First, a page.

After the Event: The Transmission of Grievous Loss in Germany, China and Taiwan
By: Stephan Feuchtwang (author)Hardback
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Two of the most destructive moments of state violence in the twentieth century occurred in Europe between 1933 and 1945 and in China between 1959 and 1961, the Great Leap famine. This is the first book to bring the two histories together in order to examine their differences and to understand if there are any similar processes of transmission at work. The author expertly ties in the Taiwanese civil war between Nationalists and Communists, which included the White Terror 1947-87, a less well known but equally revealing part of twentieth-century history. Personal and family stories are told, often in the individual's own words, and then compared with the public accounts of the same events as found in official histories, commemorations, school textbooks, and other forms of public memory. The author presents innovative and constructive criticisms of social memory theories in order to make sense both of what happened and how what happened is transmitted.
Stephan Feuchtwang is part-time Professor in the Department of Anthropology, London School of Economics. He has published books on Chinese popular religion, feng-shui, and on grassroots charisma in southern Fujian and northern Taiwan. His research interests are on the relations between politics and religion and on the anthropology of history and comparative civilisations. For this book he extended his research from China and Taiwan to Germany, where he was born and from which his parents fled as refugees to England.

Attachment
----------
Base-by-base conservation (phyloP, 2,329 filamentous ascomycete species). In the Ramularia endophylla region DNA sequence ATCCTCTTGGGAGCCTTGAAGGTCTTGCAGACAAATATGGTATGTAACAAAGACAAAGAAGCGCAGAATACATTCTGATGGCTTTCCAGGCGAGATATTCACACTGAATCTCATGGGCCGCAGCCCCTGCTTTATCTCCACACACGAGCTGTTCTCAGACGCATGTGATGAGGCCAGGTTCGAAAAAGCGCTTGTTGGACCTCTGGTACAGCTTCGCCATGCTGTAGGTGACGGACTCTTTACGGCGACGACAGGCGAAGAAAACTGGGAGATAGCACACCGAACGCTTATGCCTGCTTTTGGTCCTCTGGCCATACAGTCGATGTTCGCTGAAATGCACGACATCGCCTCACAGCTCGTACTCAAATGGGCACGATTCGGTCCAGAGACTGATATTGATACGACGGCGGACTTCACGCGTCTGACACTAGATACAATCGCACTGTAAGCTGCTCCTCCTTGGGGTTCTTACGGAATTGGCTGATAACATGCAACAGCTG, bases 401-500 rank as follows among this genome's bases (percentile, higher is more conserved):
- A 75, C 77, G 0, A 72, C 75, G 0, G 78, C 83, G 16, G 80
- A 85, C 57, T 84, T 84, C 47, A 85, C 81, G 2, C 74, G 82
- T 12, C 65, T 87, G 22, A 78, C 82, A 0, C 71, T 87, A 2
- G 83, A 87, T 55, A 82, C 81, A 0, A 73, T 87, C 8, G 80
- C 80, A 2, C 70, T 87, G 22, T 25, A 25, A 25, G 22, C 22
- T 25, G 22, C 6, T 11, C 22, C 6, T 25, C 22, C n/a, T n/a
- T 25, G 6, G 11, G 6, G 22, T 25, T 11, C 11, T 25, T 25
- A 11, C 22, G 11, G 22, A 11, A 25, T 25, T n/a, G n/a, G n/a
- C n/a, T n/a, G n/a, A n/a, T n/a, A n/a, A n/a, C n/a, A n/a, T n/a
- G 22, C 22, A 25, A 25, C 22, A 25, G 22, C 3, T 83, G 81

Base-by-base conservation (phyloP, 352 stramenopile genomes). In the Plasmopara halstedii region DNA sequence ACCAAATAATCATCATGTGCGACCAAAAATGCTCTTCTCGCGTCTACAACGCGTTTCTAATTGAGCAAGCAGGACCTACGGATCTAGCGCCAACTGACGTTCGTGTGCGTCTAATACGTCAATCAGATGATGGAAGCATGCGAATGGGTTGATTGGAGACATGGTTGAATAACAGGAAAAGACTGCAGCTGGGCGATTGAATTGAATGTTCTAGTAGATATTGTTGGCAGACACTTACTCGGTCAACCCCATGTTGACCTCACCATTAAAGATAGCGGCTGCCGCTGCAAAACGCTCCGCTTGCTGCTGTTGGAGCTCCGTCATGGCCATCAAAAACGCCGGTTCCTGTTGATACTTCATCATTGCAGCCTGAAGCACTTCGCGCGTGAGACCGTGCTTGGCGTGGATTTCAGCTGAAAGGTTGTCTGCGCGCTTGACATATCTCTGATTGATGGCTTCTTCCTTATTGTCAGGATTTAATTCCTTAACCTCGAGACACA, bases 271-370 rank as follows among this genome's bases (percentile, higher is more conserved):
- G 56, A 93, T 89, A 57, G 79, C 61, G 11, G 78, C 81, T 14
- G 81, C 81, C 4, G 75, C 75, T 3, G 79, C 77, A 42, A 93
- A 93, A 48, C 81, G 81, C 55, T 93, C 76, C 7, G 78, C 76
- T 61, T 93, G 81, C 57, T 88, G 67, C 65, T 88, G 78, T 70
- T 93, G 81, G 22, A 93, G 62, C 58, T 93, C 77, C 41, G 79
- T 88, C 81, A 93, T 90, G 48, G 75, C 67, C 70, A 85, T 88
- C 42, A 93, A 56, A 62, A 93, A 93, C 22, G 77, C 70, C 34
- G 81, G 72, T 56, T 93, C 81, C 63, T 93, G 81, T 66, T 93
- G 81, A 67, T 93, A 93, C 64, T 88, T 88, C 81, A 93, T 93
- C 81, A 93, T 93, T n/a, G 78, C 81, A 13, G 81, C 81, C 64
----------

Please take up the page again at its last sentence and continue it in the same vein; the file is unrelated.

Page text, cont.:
Chapter 1. Introduction: Transmitting loss Chapter 2. Comparing the incomparable: the Third Reich and the Great Leap famine Chapter 3. 'Communism' in Mainland China and Taiwan PART I: THE GREAT LEAP FAMINE Chapter 4. Moral and political dilemmas from the Great Leap Famine Chapter 5. Implicit transmission: the generation gap after the Great Leap famine PART II: THE LUKU INCIDENT OF THE WHITE TERROR Chapter 6. Disruption, commemoration and family repair in Taiwan Chapter 7. Gesture and monument in a tourist landscape: the generation gap in Taiwan PART III: THE THIRD REICH Chapter 8. Acknowledgement of the Third Reich in post-war Germany Chapter 9. Disruption, commemoration and family repair: some Jewish German families Chapter 10. Recalling the Third Reich and the Holocaust after two generations: some German German families CONCLUSION Chapter 11. Beyond bad death References
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- ID: 9780857450869
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